On Prince’s Day, 19 September 2023, the Dutch government will be announcing its tax plans for 2024, in spite of its caretaker status. This status raises the question of how extensive the 2024 Tax Plan will be. What changes to the government’s fiscal plans do we already know about?
Changes to business succession scheme (BOR) and transfer facility (DSR)
The BOR and DSR are important facilities relating to the donation or inheritance of a (family) company. Under both it is possible to obtain a substantial exemption from the tax that is payable, on the condition that the company is continued. Changes are being made to the BOR from 2025, although certain aspects are being introduced from 1 January 2024. The first of these means that any property rented out must be designated as an investment. (This change also applies to the DSR in relation to a substantial shareholding) From 2024 the requirement that, if you take advantage of the BOR or DSR, no more than 5% of a company’s assets may consist of investments is being abolished.
Change to tax rate in box 2
The rate in box 2 applies to income from a substantial shareholding, such as dividends. This rate currently stands at 26.9%, but this will be replaced by two separate rates. The first will apply to income up to € 67,000 and will be set at 24.5%, that is 2.4 percentage points lower. On income above € 67,000 the rate will be 31%, i.e. 4.1 percentage points higher. With this measure the government hopes to combat the hoarding of profits in companies.
Energy investment deduction (EIA) scaled back
If you make an energy-saving investment, you may be entitled to the energy investment deduction (EIA). For 2023 the EIA allows you to deduct 45.5% of the investment costs from your profit. In this way you reduce your profit and have to pay less tax. The EIA is being scaled back in 2024; in other words, the percentage is being reduced and the maximum amount of the investment for which you can claim the EIA – currently € 136 million – is also being lowered. The exact figures are not yet known.
Tip: If you are considering such an investment, it may therefore make sense to go ahead with it in 2023.
New cars becoming more expensive
Next year it will become more expensive to purchase a non-electric car. From 2024 the so-called flat-rate portion of private motor vehicle and motorcycle tax (BPM) will be increased by € 200.
Please note: In 2024 electric cars will still be exempt from BPM, but that will no longer be the case from 2025. From that point on the purchase price of a new electric car will therefore also increase.
End of payment discount for income tax
If you settle a provisional income tax assessment in a single payment, you benefit from a payment discount. This payment discount has already been abolished for corporation tax and the same will apply to income tax from 2024.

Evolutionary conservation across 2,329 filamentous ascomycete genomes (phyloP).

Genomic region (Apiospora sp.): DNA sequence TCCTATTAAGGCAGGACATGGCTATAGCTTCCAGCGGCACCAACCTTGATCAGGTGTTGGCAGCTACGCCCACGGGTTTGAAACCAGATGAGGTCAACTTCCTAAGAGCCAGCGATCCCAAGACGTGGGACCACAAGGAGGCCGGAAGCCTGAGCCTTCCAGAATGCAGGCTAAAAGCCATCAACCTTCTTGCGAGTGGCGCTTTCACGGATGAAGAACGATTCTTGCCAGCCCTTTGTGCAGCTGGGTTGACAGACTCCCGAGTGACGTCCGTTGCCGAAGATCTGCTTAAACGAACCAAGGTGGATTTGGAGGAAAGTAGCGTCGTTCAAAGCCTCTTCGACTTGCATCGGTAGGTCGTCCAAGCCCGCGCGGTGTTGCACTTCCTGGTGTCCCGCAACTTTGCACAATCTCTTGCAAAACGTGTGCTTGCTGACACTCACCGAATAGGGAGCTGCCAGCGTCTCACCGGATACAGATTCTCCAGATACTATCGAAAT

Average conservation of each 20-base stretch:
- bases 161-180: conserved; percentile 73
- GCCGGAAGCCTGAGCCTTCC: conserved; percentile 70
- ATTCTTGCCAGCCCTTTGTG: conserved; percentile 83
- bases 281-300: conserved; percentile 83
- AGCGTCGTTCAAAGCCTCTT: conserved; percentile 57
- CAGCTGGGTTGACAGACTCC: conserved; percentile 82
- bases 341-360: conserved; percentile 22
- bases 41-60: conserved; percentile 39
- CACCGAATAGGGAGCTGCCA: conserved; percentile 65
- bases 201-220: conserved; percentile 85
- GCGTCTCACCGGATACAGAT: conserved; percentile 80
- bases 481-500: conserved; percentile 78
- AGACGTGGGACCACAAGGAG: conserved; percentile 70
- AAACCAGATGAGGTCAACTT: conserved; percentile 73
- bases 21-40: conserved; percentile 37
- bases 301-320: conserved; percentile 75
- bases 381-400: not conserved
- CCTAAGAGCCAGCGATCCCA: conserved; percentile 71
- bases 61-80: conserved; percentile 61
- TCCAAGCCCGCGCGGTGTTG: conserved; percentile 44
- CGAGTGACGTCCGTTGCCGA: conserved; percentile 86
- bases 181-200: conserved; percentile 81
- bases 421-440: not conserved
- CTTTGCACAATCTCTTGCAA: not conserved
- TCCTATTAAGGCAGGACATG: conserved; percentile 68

Change to compensation for legal costs and non-material damage
If you bring a tax matter before the courts and win, you are entitled to compensation for legal costs. If these proceedings take too long, compensation for non-material damage is also added to this. From 2024 compensation for legal costs in cases relating to the WOZ (Valuation of Immovable Property Act) and BPM is being reduced and compensation for non-material damage is being abolished. By taking this step, the government is aiming, in particular, to discourage legal actions being brought on a no-cure, no-pay basis.
Changes in box 3
As you know, in box 3 you are currently faced with different imputed returns for savings and other assets such as shares and property. If you own a flat, you are automatically a member of the Homeowners’ Association (VvE). The VvE builds up reserves for communal expenses, such as painting. You have to include your share in this reserve in box 3. From 2024, by law, this share must have the same imputed return as savings. The same will apply to a share in the assets held in a notary’s client account. Furthermore, any claims and debts that exist between tax partners and between parents and minor children will no longer need to be included in your tax return.
Another change is an increase in the tax credit for green investments from 0.7% to 1.1% of the exempted amount. Introducing a separate imputed return for claims is also being considered. The percentage could then be the same as that for debts.
Please note: On Wednesday 6 September 2023 the Lower House of the Dutch Parliament will be meeting to debate the issues that it may want to declare controversial on account of the collapse of the government. We will keep you up to date with information on any important matters that may be postponed.